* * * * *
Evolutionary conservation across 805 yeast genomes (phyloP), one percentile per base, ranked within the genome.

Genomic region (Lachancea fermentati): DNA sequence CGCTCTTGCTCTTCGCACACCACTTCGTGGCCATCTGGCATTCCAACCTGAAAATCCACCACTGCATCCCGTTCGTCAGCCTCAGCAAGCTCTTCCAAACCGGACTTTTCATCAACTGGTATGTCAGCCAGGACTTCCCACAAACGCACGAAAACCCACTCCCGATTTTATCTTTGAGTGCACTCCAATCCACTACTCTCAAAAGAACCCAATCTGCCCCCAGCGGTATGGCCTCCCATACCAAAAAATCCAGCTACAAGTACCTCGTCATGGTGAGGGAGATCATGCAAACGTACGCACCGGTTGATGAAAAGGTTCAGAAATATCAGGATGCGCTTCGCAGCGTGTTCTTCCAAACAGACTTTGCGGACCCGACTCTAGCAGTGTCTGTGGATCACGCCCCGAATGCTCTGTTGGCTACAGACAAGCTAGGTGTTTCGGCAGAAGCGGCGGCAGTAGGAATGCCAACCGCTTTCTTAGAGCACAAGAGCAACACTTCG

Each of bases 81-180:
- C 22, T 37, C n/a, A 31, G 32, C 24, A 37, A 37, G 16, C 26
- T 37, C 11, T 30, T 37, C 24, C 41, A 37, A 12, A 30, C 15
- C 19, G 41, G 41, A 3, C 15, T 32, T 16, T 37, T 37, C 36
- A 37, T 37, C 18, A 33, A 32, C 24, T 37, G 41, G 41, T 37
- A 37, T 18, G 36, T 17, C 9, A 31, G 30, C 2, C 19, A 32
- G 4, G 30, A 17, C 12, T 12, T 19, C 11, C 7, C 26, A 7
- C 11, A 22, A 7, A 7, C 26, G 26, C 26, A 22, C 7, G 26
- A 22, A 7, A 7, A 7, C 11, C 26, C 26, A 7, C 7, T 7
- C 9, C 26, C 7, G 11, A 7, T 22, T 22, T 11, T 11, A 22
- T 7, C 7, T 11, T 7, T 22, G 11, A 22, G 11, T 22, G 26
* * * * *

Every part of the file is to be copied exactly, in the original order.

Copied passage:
Evolutionary conservation across 805 yeast genomes (phyloP), one percentile per base, ranked within the genome.

Genomic region (Lachancea fermentati): DNA sequence CGCTCTTGCTCTTCGCACACCACTTCGTGGCCATCTGGCATTCCAACCTGAAAATCCACCACTGCATCCCGTTCGTCAGCCTCAGCAAGCTCTTCCAAACCGGACTTTTCATCAACTGGTATGTCAGCCAGGACTTCCCACAAACGCACGAAAACCCACTCCCGATTTTATCTTTGAGTGCACTCCAATCCACTACTCTCAAAAGAACCCAATCTGCCCCCAGCGGTATGGCCTCCCATACCAAAAAATCCAGCTACAAGTACCTCGTCATGGTGAGGGAGATCATGCAAACGTACGCACCGGTTGATGAAAAGGTTCAGAAATATCAGGATGCGCTTCGCAGCGTGTTCTTCCAAACAGACTTTGCGGACCCGACTCTAGCAGTGTCTGTGGATCACGCCCCGAATGCTCTGTTGGCTACAGACAAGCTAGGTGTTTCGGCAGAAGCGGCGGCAGTAGGAATGCCAACCGCTTTCTTAGAGCACAAGAGCAACACTTCG

Each of bases 81-180:
- C 22, T 37, C n/a, A 31, G 32, C 24, A 37, A 37, G 16, C 26
- T 37, C 11, T 30, T 37, C 24, C 41, A 37, A 12, A 30, C 15
- C 19, G 41, G 41, A 3, C 15, T 32, T 16, T 37, T 37, C 36
- A 37, T 37, C 18, A 33, A 32, C 24, T 37, G 41, G 41, T 37
- A 37, T 18, G 36, T 17, C 9, A 31, G 30, C 2, C 19, A 32
- G 4, G 30, A 17, C 12, T 12, T 19, C 11, C 7, C 26, A 7
- C 11, A 22, A 7, A 7, C 26, G 26, C 26, A 22, C 7, G 26
- A 22, A 7, A 7, A 7, C 11, C 26, C 26, A 7, C 7, T 7
- C 9, C 26, C 7, G 11, A 7, T 22, T 22, T 11, T 11, A 22
- T 7, C 7, T 11, T 7, T 22, G 11, A 22, G 11, T 22, G 26